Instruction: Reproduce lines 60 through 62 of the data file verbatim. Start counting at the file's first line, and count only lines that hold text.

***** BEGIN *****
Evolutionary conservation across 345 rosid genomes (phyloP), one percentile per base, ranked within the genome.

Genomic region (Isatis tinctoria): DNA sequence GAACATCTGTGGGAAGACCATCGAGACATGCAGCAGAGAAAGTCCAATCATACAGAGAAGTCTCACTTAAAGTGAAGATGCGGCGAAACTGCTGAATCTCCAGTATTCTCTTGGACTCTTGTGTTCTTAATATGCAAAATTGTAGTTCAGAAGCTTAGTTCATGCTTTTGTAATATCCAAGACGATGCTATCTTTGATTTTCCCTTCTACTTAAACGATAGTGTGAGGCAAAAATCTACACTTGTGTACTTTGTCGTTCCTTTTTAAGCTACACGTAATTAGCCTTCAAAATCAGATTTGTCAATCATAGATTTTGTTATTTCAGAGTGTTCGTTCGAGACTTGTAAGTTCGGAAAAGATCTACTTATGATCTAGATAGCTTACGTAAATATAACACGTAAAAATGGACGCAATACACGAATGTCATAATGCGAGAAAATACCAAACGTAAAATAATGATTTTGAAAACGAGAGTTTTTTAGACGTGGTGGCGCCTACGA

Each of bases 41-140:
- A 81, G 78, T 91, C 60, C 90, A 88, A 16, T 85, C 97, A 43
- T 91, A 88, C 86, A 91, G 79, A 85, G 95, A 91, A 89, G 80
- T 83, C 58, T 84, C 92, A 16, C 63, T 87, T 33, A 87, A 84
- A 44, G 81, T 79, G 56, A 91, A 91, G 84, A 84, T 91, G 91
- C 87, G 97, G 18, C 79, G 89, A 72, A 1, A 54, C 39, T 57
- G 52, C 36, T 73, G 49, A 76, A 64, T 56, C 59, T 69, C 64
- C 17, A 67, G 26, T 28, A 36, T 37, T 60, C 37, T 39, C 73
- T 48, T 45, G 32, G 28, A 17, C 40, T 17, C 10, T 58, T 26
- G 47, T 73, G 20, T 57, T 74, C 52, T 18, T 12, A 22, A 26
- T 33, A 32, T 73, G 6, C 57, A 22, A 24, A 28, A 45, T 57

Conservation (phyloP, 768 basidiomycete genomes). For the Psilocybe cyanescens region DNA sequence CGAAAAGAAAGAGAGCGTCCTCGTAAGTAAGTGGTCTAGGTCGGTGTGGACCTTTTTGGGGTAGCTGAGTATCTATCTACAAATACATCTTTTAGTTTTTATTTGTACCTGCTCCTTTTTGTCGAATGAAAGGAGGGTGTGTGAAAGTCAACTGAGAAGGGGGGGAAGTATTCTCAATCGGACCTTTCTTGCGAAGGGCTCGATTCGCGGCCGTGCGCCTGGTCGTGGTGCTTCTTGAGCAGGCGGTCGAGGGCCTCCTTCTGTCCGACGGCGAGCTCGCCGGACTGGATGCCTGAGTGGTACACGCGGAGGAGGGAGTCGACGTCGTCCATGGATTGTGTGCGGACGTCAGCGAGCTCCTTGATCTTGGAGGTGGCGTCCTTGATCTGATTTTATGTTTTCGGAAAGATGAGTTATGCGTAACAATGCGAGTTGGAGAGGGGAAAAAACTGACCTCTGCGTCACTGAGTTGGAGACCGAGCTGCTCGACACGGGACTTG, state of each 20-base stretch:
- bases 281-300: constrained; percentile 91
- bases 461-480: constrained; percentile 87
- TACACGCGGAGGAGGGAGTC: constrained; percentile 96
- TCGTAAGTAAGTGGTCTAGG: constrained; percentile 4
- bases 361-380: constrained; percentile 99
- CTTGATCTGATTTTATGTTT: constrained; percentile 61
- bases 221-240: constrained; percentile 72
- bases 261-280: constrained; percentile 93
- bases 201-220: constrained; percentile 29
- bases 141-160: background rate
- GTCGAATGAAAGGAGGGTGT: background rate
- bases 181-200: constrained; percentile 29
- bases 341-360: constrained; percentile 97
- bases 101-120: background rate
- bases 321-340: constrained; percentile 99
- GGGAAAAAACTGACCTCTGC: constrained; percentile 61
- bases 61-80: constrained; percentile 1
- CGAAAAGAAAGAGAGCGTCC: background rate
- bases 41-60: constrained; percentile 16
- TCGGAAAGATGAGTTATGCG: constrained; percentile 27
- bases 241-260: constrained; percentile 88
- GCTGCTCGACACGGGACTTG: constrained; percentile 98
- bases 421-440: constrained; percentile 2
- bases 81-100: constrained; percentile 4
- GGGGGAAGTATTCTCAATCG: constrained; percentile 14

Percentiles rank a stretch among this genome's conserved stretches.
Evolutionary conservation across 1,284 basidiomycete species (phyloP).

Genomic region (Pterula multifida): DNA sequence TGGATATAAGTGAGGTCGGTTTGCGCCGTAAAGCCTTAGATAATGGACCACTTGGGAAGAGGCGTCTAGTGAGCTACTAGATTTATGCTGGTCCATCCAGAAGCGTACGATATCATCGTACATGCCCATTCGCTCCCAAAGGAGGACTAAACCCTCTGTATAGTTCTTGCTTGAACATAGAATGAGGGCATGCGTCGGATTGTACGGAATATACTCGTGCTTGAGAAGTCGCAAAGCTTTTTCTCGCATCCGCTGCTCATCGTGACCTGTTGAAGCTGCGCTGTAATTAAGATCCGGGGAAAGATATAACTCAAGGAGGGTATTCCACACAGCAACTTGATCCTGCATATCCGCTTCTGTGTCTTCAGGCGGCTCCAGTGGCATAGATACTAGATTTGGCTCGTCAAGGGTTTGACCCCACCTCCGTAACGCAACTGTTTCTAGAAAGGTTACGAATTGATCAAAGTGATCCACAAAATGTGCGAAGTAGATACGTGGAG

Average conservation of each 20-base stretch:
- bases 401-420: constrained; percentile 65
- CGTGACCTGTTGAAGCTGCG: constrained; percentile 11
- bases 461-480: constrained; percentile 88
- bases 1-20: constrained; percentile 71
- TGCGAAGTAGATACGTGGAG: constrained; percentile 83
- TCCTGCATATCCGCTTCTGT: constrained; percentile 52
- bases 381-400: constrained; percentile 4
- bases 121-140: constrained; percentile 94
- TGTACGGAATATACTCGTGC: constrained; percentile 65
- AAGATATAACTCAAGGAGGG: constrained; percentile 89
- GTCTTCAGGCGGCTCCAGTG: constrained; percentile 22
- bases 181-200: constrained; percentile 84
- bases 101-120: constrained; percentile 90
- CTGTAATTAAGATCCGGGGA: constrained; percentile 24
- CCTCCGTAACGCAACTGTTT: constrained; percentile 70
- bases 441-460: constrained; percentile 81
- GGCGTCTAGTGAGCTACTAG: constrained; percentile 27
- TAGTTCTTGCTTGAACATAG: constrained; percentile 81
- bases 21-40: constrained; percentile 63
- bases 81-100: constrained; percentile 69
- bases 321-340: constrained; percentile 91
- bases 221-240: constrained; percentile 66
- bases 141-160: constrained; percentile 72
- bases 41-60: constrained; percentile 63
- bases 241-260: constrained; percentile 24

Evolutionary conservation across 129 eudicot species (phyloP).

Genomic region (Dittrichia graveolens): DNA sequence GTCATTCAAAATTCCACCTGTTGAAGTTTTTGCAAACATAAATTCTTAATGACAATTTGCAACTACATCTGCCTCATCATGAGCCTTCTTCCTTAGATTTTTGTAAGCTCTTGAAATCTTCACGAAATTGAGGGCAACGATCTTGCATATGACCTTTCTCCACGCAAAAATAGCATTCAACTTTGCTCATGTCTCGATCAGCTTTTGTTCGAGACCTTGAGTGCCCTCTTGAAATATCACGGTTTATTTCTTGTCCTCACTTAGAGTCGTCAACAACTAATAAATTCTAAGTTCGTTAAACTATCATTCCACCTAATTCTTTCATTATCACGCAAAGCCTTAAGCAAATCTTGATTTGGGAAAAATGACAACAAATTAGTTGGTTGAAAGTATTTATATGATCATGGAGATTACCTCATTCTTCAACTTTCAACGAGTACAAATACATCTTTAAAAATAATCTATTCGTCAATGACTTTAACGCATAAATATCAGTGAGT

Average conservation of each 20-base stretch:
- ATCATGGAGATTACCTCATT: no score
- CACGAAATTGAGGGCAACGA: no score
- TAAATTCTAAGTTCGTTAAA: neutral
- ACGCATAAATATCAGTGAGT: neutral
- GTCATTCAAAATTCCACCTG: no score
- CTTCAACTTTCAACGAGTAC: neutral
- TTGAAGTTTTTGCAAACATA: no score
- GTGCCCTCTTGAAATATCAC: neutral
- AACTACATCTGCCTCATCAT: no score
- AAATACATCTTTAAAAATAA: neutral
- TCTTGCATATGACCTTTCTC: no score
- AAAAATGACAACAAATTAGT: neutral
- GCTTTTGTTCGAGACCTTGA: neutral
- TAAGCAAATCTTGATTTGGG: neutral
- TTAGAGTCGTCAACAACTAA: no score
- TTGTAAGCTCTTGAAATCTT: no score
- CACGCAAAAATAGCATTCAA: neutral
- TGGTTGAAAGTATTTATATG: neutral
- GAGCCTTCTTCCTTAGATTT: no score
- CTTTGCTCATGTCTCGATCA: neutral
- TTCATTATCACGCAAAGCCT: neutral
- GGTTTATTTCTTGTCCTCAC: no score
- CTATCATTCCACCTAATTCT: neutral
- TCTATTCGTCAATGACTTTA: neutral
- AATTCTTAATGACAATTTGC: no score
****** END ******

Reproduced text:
- GGCGTCTAGTGAGCTACTAG: constrained; percentile 27
- TAGTTCTTGCTTGAACATAG: constrained; percentile 81
- bases 21-40: constrained; percentile 63